BRIGADIER MCNARN: They haven't been fired upon directly, and in part that's due to how we plan their way in and their way out. However, they have had fire fighting on the ground around some of the areas they've gone into. One of the things we're very cautious about is not simply the threat to them while they're in the air, but the threat to them when they're on the ground.

In some ways you're more vulnerable when you're on the ground loading and unloading than you are when you're in the air with the aircraft's self-protection systems. So we're pretty cautious about how we plan each mission. How we get them in and how we get them out, and how long they stay on the ground. But you can't avoid the risk.

QUESTION: Phillip [indistinct], CNN. Early on your maritime interdiction found this vessel with sea mines that were about to be laid. There have been reports of submerged mines in the area of Umm Kasr, and you talk about mine clearance activities continuing. Could you tell us a bit about what you're finding out there, and what the capabilities still remain?

There are reportedly some ships that are still operating under the cover of civilian vessels.
BRIGADIER MCNARN: I'm - I'm not aware of any ships laying mines under the cover of civilian vessels. We do have concerns remaining for speedboat or small boats filled with explosives - the sort of threat that went to the Cole and damaged it. There are a number of those boats that are still unaccounted for, and while they appear small they can do a lot of damage.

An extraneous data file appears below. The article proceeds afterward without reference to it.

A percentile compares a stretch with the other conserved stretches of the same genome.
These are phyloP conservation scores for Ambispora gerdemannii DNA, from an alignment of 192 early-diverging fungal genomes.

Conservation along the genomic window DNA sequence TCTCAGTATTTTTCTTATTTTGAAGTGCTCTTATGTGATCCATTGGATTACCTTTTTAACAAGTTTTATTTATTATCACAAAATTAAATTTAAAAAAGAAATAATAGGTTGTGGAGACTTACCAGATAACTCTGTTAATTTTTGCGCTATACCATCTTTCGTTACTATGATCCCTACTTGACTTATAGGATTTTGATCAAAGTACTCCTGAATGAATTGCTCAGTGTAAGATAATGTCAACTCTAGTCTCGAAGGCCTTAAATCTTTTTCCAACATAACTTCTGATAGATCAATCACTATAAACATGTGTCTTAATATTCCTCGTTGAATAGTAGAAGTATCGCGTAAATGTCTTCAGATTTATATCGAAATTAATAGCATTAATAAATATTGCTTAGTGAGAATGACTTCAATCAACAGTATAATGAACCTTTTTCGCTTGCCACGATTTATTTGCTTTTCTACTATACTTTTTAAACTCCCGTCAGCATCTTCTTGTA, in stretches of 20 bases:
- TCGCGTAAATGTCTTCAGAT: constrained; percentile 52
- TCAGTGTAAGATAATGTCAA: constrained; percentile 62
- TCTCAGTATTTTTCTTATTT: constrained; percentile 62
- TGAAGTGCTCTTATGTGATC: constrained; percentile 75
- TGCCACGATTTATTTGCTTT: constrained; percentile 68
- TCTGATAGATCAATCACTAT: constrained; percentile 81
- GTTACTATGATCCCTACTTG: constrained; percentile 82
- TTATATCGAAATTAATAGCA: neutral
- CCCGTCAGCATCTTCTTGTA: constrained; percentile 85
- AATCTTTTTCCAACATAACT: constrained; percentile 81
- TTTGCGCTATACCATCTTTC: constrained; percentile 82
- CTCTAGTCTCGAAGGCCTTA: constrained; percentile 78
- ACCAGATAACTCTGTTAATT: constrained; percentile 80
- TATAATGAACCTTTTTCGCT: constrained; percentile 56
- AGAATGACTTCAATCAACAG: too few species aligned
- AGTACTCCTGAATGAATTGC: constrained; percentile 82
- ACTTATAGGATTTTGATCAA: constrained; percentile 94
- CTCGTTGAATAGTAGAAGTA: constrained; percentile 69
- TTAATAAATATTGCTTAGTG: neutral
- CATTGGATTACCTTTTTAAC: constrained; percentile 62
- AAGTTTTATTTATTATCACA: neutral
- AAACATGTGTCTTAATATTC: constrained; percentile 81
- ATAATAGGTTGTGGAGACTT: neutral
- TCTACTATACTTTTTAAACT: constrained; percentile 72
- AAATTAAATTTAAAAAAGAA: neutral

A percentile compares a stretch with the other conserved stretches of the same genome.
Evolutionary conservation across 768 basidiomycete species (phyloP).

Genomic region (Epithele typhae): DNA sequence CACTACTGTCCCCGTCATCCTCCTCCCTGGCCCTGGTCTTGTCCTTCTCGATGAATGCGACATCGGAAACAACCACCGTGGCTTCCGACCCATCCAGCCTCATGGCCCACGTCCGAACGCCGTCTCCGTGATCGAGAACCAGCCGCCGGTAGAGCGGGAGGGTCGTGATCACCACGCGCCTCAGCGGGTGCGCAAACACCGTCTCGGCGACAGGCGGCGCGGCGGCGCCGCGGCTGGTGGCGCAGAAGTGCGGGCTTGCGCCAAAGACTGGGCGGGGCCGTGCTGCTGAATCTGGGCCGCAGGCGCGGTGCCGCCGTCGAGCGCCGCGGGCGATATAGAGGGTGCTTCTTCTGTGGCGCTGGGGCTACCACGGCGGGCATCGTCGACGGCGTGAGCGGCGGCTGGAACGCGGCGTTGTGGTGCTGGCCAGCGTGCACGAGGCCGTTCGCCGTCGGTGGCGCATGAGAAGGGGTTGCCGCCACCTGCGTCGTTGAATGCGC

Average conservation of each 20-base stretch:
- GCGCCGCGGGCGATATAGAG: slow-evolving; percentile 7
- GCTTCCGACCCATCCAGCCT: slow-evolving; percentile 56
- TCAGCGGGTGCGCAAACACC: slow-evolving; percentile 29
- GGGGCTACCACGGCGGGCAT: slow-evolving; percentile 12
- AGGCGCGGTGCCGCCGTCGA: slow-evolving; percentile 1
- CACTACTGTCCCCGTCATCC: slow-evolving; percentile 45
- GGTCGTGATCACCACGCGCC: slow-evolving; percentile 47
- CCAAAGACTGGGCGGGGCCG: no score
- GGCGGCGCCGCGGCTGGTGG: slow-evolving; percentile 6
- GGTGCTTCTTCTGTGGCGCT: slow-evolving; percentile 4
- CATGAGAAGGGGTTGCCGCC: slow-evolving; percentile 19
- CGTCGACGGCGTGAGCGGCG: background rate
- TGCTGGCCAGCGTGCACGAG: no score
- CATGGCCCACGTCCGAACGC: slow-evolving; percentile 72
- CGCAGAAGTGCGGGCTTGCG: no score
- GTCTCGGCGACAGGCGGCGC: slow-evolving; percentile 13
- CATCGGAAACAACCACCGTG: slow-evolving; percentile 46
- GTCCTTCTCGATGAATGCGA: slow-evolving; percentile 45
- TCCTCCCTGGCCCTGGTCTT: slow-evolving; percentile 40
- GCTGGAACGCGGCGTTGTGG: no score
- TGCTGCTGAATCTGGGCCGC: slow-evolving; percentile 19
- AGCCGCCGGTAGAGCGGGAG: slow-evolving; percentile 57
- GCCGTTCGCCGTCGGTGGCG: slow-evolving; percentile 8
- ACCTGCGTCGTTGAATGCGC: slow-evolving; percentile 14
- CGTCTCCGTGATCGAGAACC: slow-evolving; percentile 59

In terms of the mines you asked about, one, we have found the original mines, which are being dealt with. We're still pulling some mines out of areas of Umm Kasr. So we clearing both the old and the new port bit by bit. Our people, for instance, have been taking four mines off a boat that was sunk in the port. They're working through that at the moment, as well as clearing some ordinance - explosives - weapons - that have been found in buildings in the port. That'll continue for some time.

In the channel, as we widen the channel, we have found additional mines. Some have been the floating mines. Some have been moored. And we've had a number found along the banks that have been washed up, and that reflects the currents that operate in the Kohr Abdullah.

Types of mines - I've said we've had the floating and submerged. Probably the most dangerous are the Manta mines, or indigenous equivalents that have been found, and these are ones that can be buried in the silt. They're more difficult to detect, and they can be programmed to strike at random.

We're fairly confident the main channel has been cleared, but what we're now doing is clearing out from the main channel.

QUESTION: Are these old mines or new mines?
BRIGADIER MCNARN: I think there's a mixture of both.